The 2501 S. Jefferson building is located on the southeastern edge of Fox Park, a historic neighborhood on the city’s south side that has seen a massive industry exodus in the decades following the Riefling-Vigar closure. LFF desires to be a part of the revitalization that is already taking root in the neighborhood. In addition to moving its offices to the building, LFF will move its two social enterprise ventures, Wellspring Cleaning and Narrative Furniture, into the building immediately. With plans to set up a full-scale wood shop in the basement, we hope to facilitate training and employment that will impact the surrounding community for the long term. LFF also plans to work with the Facade Program, part of the St. Louis Development Corporation, to restore the building to its historic architecture and aesthetic. In addition, LFF’s work with the Facade Program will create shared work and an incubation space for social enterprise in Fox Park, which we anticipate will evoke community pride in both the history and the potential innovation that is represented. 
LFF closed on the building on August 13, 2014, has begun renovation work, and plans to move into the space in the fall of this year." (source)
To learn a little more about my new neighbors, I contacted John Peters and Andy Kim, directors of LFF to get their perspectives on the building and the work they've undertaken. They were kind enough to invite me to their offices and show me around.

The main level was the automotive showroom where cars were once driven in from street level off of Victor Street:


They exposed the original stained glass on the storefront and are keeping the amazing tile floor.


The brick walls were exposed and the fold out windows are fully functional, and in use on my visit, providing a pleasant cross breeze.




The basement is where the woodworking action will occur, with several saws, planers, etc. that will be used to create some of the most beautiful modern designs of furniture, kitchen cutting boards, succulent pots, etc. I've seen. Much of their offerings are created from reclaimed wood. More details will emerge on the work and offerings of Narrative as they approach launch and scale up of the business...right here in Fox Park. Here are some examples of their work:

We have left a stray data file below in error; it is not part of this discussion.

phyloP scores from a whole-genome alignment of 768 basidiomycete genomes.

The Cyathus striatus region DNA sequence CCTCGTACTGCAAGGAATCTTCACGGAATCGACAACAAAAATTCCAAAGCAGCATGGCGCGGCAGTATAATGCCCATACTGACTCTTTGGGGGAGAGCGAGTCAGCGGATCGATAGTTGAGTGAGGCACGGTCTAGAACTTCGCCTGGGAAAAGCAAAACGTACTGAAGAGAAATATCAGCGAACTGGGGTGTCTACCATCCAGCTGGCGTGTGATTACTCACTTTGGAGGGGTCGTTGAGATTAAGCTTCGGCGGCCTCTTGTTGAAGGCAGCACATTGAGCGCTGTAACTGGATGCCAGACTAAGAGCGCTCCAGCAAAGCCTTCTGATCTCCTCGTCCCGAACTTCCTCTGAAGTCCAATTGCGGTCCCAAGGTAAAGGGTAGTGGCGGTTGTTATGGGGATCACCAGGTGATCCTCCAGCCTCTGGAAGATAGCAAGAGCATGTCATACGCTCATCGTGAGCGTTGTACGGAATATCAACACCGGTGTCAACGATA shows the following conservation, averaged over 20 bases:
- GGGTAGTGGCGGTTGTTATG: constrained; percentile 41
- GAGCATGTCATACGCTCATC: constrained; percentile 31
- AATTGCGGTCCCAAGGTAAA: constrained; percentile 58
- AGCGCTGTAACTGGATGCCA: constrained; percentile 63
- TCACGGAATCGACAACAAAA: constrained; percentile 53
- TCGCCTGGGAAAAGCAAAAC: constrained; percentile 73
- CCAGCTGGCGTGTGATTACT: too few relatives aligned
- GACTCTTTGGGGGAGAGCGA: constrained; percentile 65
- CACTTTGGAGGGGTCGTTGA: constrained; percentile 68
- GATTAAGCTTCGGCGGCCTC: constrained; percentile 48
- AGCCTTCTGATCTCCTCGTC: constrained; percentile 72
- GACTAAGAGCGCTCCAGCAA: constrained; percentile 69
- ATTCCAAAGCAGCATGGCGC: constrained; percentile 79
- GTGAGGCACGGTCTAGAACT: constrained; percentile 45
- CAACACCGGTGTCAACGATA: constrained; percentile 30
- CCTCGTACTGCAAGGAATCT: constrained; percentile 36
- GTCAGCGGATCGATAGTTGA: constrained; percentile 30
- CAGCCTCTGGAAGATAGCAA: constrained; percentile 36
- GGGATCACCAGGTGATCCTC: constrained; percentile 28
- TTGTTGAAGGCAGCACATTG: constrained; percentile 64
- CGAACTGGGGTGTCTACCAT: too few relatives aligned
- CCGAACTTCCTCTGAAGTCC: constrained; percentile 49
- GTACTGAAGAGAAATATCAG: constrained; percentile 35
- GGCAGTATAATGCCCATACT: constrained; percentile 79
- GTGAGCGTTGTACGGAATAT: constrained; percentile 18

photo source: Narrative Furniture

                                  photo source: Narrative Furniture

Speaking of wood, the original freight elevator still exists in the building.  It's floor, walls and grates are all made of wood and are apparently still functional and will be maintained by the latest owners to keep the historical context alive.

The second floor is the real charmer. It was designed to house John and Andy's offices as well as meeting space and practical uses like storage and restrooms.

The skylights were freed up and restored to provide a tremendous amount of natural light and the modern glass and sleek lines of the furniture and hardware chosen to accent the offices adds a tremendously good vibe to the space.



 nautical cleats formed as door handles

natural light from the restored skylights


Several relics from the automotive days were shared, including a numbering system painted on the 2nd floor which was most likely used for a parts inventory system, a section where spray painting and body work went down and an advertisements and paper weight from the Riefling-Vigor days.



Upon completion, Larson has offered their space to host neighborhood meetings and community gatherings and look forward to being part of the community and part of the city's bright future.

Here's to another historic brick building seeing a new chapter in its life, and a very intriguing and ambitious new neighborhood business in Fox Park.

2 comments:

Anonymous said...

This is pretty jaw-dropping stuff to me. Not only the building and its renovation, but the LFF and all of their activities. There is so much potential along Jefferson south of I-44 down to Arsenal. I could see a similar transformation to Cherokee Street with "Mom and Pops" taking over.

Two more things: 1) The St. Louis Lumberman - where did that name come from? and 2) I love that Nash station wagon - why can't Detroit (Tokyo?) built a cool car like that?

WebbRowan said...

Isn't it wonderful to see such history in the making of this car company. I can only hope that in my future, someone will look back in memory and talk about my financing company this fondly too!